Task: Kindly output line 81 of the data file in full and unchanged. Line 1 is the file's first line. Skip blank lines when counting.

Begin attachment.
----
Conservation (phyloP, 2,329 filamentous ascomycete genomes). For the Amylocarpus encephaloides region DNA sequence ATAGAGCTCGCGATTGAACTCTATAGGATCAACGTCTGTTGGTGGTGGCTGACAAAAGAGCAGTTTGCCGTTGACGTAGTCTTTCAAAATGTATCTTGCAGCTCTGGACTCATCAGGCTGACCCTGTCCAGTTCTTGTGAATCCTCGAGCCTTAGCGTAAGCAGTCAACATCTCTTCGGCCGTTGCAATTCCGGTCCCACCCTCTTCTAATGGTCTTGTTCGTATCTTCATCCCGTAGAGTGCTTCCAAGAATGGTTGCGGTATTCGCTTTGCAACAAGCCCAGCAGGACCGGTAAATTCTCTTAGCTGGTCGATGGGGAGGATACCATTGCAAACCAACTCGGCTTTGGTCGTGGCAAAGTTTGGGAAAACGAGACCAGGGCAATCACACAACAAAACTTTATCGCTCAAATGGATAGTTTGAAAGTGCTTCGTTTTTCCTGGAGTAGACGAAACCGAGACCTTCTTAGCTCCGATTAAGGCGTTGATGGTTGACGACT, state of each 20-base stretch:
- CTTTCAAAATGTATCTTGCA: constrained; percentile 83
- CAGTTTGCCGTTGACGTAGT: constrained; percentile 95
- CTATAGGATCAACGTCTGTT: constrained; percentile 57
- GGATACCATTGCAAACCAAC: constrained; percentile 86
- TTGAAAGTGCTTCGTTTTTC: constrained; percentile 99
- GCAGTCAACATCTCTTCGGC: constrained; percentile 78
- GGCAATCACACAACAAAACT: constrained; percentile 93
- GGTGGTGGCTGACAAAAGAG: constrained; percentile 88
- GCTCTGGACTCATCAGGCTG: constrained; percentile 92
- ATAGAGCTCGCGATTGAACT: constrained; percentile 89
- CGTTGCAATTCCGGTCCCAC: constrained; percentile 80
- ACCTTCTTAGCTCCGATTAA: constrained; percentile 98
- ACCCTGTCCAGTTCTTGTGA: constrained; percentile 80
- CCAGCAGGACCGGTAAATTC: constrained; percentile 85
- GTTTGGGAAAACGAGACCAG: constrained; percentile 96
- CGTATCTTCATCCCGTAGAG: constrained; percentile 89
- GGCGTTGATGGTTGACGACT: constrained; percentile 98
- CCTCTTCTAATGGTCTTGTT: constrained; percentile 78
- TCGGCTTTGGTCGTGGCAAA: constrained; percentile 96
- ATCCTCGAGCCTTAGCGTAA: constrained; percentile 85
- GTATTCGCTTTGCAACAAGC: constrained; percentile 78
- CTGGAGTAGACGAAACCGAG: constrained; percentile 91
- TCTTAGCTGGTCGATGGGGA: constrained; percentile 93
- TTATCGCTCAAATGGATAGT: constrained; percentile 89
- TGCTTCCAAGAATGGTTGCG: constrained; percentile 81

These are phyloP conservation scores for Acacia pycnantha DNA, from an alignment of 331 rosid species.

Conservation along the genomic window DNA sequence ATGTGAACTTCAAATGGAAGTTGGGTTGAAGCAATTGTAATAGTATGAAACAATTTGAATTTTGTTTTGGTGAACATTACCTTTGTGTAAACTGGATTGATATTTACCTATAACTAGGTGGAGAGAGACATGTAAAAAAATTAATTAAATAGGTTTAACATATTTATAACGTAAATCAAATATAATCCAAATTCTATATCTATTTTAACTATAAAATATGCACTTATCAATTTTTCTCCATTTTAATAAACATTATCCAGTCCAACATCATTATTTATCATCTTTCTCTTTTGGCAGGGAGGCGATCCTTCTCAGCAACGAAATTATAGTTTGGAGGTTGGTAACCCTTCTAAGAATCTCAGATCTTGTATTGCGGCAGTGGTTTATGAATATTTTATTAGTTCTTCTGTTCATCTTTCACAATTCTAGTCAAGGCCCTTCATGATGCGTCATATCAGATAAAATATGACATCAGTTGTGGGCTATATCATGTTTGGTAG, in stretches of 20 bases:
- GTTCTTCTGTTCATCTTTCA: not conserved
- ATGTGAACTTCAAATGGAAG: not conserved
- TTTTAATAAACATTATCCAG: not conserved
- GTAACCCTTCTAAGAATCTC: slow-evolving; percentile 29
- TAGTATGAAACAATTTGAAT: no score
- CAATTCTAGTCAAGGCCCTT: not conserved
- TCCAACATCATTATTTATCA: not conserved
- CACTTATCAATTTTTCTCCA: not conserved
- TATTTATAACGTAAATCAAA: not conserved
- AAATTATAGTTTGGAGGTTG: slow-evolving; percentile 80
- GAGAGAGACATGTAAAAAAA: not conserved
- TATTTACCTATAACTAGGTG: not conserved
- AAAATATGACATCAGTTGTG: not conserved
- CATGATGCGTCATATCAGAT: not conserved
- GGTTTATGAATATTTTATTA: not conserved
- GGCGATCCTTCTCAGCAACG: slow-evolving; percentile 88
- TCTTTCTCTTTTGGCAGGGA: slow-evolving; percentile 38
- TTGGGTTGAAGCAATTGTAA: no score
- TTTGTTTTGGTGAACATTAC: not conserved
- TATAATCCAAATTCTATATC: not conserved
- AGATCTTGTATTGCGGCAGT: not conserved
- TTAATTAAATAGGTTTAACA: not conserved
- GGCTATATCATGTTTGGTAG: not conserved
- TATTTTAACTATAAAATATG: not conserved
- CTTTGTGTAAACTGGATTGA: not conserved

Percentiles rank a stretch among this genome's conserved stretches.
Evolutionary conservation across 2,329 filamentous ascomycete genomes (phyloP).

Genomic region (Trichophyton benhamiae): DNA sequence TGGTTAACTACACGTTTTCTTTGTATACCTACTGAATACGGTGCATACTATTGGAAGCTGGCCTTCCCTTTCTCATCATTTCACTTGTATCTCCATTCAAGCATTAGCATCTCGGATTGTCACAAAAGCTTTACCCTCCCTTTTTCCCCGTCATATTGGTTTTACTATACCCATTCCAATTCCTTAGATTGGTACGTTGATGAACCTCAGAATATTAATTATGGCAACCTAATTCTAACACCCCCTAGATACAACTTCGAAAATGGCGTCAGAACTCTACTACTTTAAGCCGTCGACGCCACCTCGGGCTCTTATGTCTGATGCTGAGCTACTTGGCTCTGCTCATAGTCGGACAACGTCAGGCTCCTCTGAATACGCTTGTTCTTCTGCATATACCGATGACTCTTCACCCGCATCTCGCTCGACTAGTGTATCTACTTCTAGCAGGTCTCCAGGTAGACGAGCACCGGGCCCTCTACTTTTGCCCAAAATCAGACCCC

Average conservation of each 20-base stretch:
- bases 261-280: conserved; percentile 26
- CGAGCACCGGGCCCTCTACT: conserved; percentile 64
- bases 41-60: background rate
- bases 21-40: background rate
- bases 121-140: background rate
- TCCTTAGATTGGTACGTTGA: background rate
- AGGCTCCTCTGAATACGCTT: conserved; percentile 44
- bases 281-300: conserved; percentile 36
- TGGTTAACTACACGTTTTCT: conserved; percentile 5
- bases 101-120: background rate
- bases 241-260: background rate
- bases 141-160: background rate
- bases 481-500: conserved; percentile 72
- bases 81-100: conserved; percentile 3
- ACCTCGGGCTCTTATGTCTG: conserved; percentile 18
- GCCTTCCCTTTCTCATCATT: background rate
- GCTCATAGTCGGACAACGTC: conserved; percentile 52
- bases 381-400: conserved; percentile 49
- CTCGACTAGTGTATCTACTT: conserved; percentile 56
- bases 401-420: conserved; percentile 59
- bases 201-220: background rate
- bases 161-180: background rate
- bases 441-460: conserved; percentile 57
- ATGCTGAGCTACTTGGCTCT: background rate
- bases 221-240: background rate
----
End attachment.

- ATGCTGAGCTACTTGGCTCT: background rate